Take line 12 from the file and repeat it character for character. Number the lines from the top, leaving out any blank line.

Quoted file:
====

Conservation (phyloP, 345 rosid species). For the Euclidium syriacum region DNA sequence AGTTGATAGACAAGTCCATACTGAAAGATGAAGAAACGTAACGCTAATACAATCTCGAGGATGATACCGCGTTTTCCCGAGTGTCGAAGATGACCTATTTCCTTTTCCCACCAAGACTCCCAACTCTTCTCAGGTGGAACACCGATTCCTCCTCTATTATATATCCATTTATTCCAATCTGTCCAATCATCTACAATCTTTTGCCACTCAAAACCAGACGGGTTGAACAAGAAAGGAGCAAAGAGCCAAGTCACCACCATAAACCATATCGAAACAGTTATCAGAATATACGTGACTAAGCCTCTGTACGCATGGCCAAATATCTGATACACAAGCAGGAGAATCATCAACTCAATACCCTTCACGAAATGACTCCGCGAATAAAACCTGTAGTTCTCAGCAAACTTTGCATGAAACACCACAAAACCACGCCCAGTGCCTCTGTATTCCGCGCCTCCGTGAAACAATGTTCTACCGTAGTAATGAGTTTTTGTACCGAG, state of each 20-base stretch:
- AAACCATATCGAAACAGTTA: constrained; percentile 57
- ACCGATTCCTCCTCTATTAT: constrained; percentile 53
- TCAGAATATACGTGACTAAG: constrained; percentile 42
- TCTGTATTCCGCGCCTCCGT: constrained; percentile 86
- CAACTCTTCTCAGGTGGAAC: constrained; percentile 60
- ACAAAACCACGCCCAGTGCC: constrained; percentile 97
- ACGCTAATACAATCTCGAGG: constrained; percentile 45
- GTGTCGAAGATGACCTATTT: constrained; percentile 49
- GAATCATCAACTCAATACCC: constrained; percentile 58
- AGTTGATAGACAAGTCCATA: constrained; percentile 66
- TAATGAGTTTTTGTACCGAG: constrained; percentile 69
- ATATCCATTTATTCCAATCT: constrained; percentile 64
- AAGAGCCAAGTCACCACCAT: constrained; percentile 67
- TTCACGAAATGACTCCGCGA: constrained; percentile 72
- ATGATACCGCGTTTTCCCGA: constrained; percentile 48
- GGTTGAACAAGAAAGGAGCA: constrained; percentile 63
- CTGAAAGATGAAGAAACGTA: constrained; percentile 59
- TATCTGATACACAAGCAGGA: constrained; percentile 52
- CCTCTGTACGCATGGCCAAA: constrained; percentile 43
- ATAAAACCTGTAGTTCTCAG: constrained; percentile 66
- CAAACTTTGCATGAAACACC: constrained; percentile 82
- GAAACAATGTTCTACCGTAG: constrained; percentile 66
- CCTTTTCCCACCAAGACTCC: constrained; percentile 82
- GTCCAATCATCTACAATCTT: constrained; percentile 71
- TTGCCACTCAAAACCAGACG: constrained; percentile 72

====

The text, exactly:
- TAATGAGTTTTTGTACCGAG: constrained; percentile 69